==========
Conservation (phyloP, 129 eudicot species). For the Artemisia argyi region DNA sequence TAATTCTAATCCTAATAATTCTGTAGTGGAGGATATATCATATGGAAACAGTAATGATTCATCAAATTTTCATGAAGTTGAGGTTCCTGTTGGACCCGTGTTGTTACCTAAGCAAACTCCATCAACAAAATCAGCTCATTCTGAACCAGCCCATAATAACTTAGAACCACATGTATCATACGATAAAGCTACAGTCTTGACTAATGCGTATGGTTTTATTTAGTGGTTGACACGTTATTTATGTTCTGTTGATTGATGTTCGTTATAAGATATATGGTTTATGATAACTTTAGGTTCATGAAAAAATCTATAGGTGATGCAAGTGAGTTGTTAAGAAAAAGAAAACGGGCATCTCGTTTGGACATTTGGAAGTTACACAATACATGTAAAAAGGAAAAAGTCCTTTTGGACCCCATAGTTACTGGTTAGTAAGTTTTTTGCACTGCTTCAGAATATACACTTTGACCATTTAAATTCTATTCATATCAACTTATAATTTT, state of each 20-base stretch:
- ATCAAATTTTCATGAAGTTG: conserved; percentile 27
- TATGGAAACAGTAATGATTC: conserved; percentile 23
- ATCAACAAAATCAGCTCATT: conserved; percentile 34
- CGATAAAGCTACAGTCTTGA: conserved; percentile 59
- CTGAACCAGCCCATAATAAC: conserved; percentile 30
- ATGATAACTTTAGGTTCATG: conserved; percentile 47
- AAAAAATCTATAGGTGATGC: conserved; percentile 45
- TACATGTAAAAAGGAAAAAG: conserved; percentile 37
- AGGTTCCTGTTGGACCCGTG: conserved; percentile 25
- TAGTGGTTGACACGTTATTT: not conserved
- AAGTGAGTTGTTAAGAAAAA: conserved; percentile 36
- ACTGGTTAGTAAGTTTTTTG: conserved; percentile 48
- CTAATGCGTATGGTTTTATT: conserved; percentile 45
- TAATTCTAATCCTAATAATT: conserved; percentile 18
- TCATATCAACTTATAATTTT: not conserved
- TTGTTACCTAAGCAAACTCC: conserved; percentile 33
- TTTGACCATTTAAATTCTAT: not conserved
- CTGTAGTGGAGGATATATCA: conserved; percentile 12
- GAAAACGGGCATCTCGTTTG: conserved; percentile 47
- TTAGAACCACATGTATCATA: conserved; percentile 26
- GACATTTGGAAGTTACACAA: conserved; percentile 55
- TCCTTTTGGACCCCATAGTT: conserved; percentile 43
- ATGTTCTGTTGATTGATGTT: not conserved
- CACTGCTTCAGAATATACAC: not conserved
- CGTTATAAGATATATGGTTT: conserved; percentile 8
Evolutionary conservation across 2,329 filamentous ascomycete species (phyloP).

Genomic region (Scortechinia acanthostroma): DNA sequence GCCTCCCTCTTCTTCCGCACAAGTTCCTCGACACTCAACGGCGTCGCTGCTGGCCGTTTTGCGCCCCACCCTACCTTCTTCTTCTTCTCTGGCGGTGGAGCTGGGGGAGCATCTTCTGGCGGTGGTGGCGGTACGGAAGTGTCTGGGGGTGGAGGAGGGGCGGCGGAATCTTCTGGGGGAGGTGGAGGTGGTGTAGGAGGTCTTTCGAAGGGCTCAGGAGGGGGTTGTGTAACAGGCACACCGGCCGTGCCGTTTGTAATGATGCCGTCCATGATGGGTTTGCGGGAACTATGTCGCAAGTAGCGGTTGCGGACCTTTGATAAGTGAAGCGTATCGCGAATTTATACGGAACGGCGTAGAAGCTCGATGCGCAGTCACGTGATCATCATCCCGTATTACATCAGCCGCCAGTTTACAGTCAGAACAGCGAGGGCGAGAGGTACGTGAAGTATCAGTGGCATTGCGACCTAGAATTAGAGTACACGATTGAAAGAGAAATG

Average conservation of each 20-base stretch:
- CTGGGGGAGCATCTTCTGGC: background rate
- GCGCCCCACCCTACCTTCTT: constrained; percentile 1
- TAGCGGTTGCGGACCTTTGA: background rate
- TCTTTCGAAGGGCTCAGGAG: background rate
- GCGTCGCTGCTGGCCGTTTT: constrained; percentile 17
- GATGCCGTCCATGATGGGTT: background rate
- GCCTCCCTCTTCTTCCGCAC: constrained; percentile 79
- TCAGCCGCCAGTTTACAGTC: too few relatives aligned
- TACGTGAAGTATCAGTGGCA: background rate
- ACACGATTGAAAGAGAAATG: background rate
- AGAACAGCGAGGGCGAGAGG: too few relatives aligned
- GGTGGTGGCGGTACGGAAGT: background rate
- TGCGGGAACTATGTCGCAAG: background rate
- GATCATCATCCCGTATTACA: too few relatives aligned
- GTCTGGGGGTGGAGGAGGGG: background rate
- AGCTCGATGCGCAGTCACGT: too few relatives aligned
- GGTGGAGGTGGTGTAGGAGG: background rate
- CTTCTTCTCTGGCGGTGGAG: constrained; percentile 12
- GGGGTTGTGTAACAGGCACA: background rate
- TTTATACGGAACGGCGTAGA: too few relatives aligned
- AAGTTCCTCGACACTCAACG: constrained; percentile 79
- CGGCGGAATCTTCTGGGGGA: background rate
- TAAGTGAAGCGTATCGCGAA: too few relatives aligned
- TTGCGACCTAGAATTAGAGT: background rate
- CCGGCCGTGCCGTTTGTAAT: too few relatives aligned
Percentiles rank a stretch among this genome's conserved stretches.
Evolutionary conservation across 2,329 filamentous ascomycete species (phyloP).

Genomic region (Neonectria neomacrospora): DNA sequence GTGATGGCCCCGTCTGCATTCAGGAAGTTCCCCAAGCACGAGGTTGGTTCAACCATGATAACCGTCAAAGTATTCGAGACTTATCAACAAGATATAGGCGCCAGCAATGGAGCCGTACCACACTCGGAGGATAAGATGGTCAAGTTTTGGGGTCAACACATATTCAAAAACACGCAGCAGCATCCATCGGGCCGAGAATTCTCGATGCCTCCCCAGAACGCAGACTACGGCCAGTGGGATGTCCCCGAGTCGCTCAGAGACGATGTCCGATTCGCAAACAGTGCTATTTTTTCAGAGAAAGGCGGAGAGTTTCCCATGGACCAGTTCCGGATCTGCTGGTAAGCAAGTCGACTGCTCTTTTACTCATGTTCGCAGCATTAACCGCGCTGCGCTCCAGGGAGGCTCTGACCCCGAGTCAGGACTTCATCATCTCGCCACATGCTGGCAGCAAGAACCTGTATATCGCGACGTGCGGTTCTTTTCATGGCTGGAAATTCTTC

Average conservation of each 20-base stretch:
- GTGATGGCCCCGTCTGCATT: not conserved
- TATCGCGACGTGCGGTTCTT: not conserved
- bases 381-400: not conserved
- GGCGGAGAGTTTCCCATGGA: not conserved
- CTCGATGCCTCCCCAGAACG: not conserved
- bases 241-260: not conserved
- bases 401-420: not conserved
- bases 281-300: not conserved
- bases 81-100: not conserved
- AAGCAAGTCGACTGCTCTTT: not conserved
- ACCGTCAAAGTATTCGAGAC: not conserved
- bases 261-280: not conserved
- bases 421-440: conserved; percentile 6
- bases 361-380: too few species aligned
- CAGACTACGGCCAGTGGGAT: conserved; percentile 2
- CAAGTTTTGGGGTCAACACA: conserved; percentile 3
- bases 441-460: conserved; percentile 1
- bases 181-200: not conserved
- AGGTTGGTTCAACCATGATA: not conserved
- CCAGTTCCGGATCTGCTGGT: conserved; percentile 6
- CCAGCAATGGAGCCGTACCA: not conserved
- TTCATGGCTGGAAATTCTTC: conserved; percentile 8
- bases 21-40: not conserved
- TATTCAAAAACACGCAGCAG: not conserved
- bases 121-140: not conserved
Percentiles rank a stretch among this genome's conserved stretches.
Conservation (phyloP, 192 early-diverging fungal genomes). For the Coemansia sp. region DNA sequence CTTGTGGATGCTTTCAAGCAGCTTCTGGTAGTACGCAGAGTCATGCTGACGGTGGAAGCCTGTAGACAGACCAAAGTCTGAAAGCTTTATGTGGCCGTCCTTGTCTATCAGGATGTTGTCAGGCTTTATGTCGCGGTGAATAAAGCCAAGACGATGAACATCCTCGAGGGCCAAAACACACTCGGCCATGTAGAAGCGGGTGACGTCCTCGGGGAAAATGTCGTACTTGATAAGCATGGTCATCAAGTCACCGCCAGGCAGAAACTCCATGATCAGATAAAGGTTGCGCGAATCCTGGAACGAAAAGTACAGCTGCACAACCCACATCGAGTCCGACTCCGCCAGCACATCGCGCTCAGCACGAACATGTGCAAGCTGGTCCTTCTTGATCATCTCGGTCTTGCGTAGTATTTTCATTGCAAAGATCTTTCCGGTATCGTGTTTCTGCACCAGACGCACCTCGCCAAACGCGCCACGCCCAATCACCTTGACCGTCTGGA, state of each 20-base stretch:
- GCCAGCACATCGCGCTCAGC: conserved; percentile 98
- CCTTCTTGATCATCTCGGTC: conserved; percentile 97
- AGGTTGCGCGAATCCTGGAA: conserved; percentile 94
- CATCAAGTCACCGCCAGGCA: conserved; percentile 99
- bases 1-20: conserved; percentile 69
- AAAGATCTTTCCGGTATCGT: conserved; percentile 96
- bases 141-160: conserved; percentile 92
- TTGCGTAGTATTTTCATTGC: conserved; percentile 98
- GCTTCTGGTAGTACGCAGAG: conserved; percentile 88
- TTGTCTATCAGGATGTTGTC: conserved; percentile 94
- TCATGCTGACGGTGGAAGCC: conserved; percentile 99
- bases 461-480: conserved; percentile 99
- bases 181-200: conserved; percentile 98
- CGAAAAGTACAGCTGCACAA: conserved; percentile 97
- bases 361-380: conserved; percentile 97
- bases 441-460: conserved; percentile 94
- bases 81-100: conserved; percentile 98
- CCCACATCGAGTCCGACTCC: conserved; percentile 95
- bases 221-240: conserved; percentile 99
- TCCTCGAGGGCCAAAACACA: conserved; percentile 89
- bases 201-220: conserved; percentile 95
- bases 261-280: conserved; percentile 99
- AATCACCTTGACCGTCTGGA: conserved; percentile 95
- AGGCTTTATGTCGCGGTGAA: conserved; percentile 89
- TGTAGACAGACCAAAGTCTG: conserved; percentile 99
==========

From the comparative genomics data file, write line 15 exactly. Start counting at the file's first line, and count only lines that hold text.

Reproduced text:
- TAATTCTAATCCTAATAATT: conserved; percentile 18